Mitochondria are the power plants of the cell, and each of these organelles holds several copies of its own genome, a circle of DNA about 16,000 base pairs long. Human mitochondria are almost always inherited from the mother, and so mitochondrial DNA has been used to trace maternal ancestry. Mitochondrial DNA makes up only a tiny fraction of the total amount of DNA in human cells, yet because each cell in the body holds anywhere from 50 to several hundred mitochondria, each mitochondrial gene is present in much greater abundance than genes in the cell’s nucleus. The relative abundance of mitochondrial DNA has made it a powerful tool for forensic scientists, who use it to match suspects to human blood or tissue samples retrieved from crime scenes.
“The bottom line is there is no single mitochondrial genome in humans.”
New data from the lab of HHMI investigator Bert Vogelstein may push scientists to reconsider how they employ mitochondrial DNA. “The bottom line is there is no single mitochondrial genome in humans,” says Vogelstein. “We were surprised to find how much the DNA of mitochondria varies within each individual.”
Vogelstein, who studies colon cancer at the Kimmel Cancer Center at Johns Hopkins University School of Medicine, began studying mitochondrial DNA because he was interested in using it as a tool to track whether tumors recurred after treatment. Mitochondrial DNA is attractive as a diagnostic tool for the same reason it is used in forensics: mutations indicating the presence of a tumor are easier to find if they are present in many copies. About a decade ago, scientists in Vogelstein’s laboratory discovered that mitochondrial DNA inside tumors carried telltale genetic mutations that could be used to signify the presence of colon cancer. Vogelstein wanted to develop a blood test to search for these mutations, reasoning that such a diagnostic would help clinicians detect the presence of residual cancer after surgery or other treatments. This information could help clinicians decide when or whether to begin additional therapy.
Previous studies of mitochondrial DNA suggested that the billions of mitochondrial genomes within each individual were largely identical. But those studies used DNA sequencing techniques that are not sensitive enough to detect differences in DNA sequence that occur infrequently. In the current study, which was published in the March 4, 2010, issue of the journal Nature, Vogelstein deployed highly sensitive next-generation DNA sequencing technologies. The technology allowed Vogelstein and his colleagues to find single-letter DNA changes that occur in as few as 1 in 10,000 mitochondria.
Starting with the DNA from a colon cancer, the next-generation sequencing technology allowed the investigators to identify several variations in mitochondrial DNA. To see if these variations were tumor-specific, Vogelstein’s team sequenced mitochondrial DNA from healthy colon tissue from the same patient. Again, they found many variations in the mitochondrial DNA sequences, much more than they expected.
Next, the team studied 10 different tissue types from a single individual. They found that mitochondrial DNA sequences varied from tissue to tissue. However, occasionally two different types of tissue – such as kidney and liver –contained the same variation.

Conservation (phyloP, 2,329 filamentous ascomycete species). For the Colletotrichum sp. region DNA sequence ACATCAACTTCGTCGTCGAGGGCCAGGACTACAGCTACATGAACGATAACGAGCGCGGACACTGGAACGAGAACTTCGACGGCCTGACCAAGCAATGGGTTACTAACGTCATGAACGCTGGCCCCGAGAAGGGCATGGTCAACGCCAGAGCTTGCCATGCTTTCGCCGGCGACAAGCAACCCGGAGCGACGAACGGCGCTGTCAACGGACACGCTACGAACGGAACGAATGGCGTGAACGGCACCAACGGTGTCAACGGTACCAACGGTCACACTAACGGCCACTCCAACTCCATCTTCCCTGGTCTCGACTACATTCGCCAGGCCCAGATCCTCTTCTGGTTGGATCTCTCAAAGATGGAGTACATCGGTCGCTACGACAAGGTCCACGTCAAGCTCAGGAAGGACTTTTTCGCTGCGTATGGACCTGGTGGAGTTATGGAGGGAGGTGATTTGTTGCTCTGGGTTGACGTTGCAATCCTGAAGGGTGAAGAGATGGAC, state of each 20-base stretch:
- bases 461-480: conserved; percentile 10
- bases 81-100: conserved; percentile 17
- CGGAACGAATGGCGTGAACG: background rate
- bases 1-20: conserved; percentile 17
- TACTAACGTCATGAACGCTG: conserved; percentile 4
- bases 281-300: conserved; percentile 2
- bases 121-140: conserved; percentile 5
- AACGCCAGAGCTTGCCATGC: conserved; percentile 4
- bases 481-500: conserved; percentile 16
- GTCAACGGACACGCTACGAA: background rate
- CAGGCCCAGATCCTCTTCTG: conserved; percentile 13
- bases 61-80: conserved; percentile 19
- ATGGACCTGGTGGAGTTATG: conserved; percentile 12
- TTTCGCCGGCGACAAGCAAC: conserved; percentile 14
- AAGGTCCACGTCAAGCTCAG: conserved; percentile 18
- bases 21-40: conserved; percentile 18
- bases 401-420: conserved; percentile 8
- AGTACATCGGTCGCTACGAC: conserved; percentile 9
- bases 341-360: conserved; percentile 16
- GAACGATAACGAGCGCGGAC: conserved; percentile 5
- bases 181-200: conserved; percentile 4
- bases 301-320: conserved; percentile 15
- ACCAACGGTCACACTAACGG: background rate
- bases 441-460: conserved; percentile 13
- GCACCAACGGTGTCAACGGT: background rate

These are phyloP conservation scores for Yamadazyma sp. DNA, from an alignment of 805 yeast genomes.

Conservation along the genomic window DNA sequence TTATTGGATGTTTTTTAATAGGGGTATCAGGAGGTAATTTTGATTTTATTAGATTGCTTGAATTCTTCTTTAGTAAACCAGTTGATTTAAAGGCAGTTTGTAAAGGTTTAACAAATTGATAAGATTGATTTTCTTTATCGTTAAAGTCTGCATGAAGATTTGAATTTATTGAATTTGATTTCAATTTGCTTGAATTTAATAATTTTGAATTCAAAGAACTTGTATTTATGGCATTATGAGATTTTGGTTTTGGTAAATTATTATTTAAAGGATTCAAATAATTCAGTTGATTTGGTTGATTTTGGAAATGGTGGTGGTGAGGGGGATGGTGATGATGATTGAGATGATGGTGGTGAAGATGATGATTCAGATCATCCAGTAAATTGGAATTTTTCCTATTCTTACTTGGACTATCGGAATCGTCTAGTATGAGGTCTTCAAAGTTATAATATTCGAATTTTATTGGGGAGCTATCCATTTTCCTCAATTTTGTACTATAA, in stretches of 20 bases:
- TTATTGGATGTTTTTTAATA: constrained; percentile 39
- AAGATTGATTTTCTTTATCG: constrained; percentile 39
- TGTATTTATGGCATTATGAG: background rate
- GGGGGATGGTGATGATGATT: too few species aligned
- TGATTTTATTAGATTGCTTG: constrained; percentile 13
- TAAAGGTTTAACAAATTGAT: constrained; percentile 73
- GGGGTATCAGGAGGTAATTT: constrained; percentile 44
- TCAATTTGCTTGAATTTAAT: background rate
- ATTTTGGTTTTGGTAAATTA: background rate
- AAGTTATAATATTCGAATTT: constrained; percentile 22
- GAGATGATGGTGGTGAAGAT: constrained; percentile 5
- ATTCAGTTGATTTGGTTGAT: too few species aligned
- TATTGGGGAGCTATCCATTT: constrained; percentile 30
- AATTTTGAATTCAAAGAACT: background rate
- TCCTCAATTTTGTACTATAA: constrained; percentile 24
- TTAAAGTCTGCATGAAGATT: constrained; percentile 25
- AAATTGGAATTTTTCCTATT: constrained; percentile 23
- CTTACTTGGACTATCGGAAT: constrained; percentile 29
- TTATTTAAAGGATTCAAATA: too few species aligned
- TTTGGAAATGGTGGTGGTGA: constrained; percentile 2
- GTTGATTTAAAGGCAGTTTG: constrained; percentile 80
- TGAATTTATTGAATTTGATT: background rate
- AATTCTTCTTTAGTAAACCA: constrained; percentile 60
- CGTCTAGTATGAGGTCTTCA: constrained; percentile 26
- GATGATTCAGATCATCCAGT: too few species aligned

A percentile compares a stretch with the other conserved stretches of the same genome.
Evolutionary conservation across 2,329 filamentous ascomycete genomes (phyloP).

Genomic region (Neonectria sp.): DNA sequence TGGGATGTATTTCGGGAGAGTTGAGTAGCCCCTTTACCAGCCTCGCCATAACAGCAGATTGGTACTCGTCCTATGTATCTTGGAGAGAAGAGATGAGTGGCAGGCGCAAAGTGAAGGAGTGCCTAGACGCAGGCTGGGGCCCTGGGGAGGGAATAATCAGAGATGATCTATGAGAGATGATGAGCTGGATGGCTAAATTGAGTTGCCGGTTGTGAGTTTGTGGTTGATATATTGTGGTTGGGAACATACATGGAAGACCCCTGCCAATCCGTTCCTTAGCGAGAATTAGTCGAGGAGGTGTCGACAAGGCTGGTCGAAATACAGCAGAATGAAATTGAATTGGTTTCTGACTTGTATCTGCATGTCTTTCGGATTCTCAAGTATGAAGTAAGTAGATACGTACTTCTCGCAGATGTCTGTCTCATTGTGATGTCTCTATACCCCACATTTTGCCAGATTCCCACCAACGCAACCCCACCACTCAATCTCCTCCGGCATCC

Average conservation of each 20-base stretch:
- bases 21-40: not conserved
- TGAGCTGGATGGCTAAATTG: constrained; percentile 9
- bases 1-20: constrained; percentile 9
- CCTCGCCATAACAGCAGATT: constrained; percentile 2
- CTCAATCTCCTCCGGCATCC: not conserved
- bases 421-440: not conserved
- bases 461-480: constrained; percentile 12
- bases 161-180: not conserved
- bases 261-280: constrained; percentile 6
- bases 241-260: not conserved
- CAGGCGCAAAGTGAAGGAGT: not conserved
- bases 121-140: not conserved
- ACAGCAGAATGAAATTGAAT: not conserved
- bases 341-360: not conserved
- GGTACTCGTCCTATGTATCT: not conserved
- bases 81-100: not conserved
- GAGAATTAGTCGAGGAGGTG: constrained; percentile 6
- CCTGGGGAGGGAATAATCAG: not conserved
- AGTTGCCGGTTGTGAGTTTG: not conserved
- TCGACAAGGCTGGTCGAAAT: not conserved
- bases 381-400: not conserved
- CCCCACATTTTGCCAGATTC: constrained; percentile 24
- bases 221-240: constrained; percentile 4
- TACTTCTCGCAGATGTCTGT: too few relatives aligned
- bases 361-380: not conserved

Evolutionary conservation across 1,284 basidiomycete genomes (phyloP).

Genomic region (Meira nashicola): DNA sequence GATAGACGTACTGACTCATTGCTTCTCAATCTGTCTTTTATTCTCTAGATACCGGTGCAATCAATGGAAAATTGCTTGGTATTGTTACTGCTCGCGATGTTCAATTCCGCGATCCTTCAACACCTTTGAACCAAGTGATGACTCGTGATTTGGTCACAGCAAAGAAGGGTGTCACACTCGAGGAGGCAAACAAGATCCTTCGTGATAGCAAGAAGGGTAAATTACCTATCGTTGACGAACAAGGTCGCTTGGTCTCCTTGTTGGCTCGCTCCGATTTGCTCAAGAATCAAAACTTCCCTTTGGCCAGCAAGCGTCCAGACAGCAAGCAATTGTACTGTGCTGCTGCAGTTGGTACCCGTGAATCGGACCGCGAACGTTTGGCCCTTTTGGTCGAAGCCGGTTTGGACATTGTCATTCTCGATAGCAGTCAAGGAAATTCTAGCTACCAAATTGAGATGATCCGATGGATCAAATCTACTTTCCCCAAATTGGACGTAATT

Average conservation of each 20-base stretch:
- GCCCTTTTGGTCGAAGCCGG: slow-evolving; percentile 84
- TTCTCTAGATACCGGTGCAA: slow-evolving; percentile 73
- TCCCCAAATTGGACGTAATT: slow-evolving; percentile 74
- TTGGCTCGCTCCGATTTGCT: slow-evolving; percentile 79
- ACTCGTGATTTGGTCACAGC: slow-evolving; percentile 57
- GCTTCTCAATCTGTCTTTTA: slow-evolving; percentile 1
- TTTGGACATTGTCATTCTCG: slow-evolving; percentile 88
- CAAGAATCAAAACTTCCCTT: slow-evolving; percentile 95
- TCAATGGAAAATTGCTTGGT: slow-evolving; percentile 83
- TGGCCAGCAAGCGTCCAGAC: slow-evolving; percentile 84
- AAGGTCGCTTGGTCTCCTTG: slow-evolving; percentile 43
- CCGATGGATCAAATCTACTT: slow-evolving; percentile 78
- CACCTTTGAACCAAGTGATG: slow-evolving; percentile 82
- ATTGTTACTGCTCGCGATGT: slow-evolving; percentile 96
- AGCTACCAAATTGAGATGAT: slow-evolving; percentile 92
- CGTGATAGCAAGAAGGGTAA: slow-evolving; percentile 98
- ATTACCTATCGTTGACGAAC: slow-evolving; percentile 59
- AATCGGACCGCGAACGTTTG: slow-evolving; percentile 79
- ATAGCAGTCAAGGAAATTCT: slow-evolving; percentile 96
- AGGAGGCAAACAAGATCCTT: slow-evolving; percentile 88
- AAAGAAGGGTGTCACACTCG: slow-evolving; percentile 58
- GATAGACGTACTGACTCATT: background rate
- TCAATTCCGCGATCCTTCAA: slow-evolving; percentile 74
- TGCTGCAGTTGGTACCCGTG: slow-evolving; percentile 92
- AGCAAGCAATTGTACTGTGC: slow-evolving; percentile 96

To sort out the source of these variations, Vogelstein’s team in Baltimore contacted researchers at the Centre d’Etude du Polymorphisme Humain in France to obtain white blood cells from the parents and two children in each of two different families. In both families, Vogelstein found that mitochondrial DNA variants from the father were not passed to the children, meaning that – as expected -- sperm cells were not the source of any variation. However, in one family, the mother passed two telltale mitochondrial DNA variants to her children. In both mother and child, the variant appeared in about 56 percent of all mitochondria. This suggested to Vogelstein and his colleagues that the oocyte that eventually developed into the child contained mitochondria with slightly different genomes.
However, the total variation in the mother’s mitochondrial DNA was too low to account for the wide variation seen in the earlier sequencing. That led the scientists to conclude that most of the variants arose spontaneously during early embryonic and fetal development. That origin would explain why the same variant sometimes appears in two tissues: the variation arose very early in development, before the two tissues differentiated from each other.
“Mutations in mitochondrial DNA are apparently occurring all the time, but only the variants that are locked in during early development occur at a high enough frequency for to be detected by the techniques we used,” says Vogelstein.
The implications for forensic science are clear. Right now if the mitochondrial DNA from a crime scene sperm sample does not match the mitochondrial DNA from a suspect’s cheek swab, the suspect is ruled out as the perpetrator. But Vogelstein’s work shows that even if the mitochondrial DNA from two tissues doesn’t precisely match, it might still be from the same individual. “Forensic scientists should be cautious when excluding suspects on the basis of mitochondrial DNA evidence,” says Vogelstein.
As for mitochondrial DNA’s utility in tracking tumors, Vogelstein and his colleagues found that mutations specific to colon tumors can be found in tiny blood samples, and that the signature of those mutations vanished after the tumor was removed surgically. Vogelstein says that ongoing research will show whether such tests can also predict cancer recurrence.
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